Shale Gas

Extensive shale gas development in recent years is suspected of significantly increasing methane emissions in the vicinity of shale plays. GHGSat is actively monitoring several shale gas basins in cooperation with major operators. For more details, please contact us at [email protected].


Natural gas production from shale formations (“shale gas”, often produced by hydraulic fracturing – or “fracking”) grew rapidly in recent years. Popular reporting of shale gas development has generally focused on North America, but reserves outside North America represents more than 75% of global reserves [1].

Shale gas offers a globally significant opportunity as a source of energy, where environmental risks of development are addressed responsibly. Methane emissions represent one of the more significant environmental risks of shale gas development.

Methane venting and leaking occurs across the lifecyle of a shale gas well, and at many points in the value chain from well to market. According to the US EIA, there were > 500,000 producing gas wells in the United States alone in 2016 [2].

The situation might seem hopelessly complex, except that emissions have been extensively studied and there is a growing consensus among those studies that a small number of wells are responsible for the majority of methane emissions. One such study [3] concludes that just a few natural gas wells account for more than half of the total volume of leaked methane gas in the United States. Fixing leaks at those top emitters, often referred to as “superemitters”, could significantly reduce the total leaked volume of methane.

Superemitter leaks are important for operators for environmental reasons, but also because they often represent significant health & safety risks and loss of marketable product.

National and sub-national regulators have become increasingly interested in monitoring methane emissions from shale gas production. However, existing methods generally require crews to visit each facility, using expensive equipment that operates effectively only in limited weather conditions.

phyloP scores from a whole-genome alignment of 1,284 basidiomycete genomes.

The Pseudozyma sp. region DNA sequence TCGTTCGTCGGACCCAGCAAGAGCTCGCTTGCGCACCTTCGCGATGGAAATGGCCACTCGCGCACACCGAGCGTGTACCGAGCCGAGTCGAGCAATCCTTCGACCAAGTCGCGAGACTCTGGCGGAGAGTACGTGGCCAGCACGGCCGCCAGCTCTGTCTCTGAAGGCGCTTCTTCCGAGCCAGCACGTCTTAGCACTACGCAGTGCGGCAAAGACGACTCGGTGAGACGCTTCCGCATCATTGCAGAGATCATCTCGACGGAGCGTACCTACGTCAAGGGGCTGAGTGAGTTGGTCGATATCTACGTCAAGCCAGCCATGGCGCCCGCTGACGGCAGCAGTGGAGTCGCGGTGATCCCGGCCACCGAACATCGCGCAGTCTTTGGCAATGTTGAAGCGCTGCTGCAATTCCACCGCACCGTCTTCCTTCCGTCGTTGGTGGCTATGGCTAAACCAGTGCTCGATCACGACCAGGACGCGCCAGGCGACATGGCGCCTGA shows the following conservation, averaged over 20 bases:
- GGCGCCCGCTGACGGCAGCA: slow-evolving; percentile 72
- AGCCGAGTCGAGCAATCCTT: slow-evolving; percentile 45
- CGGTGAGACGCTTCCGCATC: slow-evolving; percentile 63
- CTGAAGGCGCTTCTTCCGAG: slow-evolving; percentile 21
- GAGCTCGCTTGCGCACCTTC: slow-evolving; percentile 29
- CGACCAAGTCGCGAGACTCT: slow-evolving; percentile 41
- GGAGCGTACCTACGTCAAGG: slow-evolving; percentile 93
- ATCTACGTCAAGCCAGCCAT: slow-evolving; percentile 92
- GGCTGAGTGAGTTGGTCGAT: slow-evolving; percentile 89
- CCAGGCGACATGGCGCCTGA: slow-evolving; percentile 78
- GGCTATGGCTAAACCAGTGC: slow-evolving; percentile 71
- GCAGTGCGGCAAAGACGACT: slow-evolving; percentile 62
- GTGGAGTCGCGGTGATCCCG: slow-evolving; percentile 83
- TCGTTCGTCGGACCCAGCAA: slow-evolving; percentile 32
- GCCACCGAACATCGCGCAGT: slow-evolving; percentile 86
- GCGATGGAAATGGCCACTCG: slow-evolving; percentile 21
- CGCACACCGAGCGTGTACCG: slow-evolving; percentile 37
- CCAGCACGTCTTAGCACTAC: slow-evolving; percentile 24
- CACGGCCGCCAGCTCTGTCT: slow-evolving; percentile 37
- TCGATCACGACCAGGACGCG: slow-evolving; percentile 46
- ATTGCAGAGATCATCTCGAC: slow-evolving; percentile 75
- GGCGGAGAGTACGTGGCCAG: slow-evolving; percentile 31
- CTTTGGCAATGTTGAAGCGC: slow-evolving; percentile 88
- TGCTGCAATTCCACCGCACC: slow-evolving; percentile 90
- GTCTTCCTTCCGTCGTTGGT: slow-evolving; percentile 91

Shale gas operators are therefore increasingly interested in new technologies for monitoring methane emissions from shale gas operations, cost-effectively.

Sample Image

Permian Basin Methane Plume
GHGSat is committed to making more sample data available for evaluation by qualified parties. The latest sample was observed in August 2018 by GHGSat’s demonstration satellite, Claire, over two years after launch in June 2016. GHGSat detected emissions of methane, an important greenhouse gas, from an oil & gas facility in the Permian Basin. Claire captures an array of over 200,000 atmospheric measurements around an industrial facility in a few seconds. These measurements are processed to produce imagery showing a “heat map” of greenhouse gas concentrations from the facility which is what you can see in the image above.


Satellite measurement is an ideal method for monitoring methane emissions from shale gas operations. Current methods require crews to visit each facility on a regular basis, whereas GHGSat’s high-resolution satellites can identify superemitters through periodic surveys of all shale gas operations, without any on-site equipment, at a fraction of the cost of current methods.

As of 2019, GHGSat aircraft measurements will provide very-high-resolution measurements of shale gas plays to complement GHGSat satellite measurements. Very high-resolution measurements from GHGSat aircraft sensors will enable detection of smaller leaks, and localize those leaks within a facility to facilitate repair. GHGSat aircraft sensors will leverage the same post-processing toolchain used by its satellites, thereby cross-validating results and providing cost-effective aircraft services.

tiered monitoring - satellite aircraft hybridGHGSat’s “tiered solution” will combine satellite and aircraft measurements in a single service to detect approximately 90% of all methane leaks (by volume) from shale gas operations. This service is unique – no other company can combine both satellite and aircraft measurements in a single, cost-effective service for shale gas operators.

Regulators are recognizing the benefits of “tiered observation systems”. The California Air Resources Board (CARB) recently reported a research program dedicated to this concept [4].

[1] US EIA – Unproven, technically recoverable shale resources

[2] US EIA – Producing Gas Wells

[3] Brandt,A et al. Methane Leaks from Natural Gas Systems Follow Extreme Distributions. Environ. Sci. Technol., 2016, 50 (22), pp 12512–12520

[4] CARB – AB 1496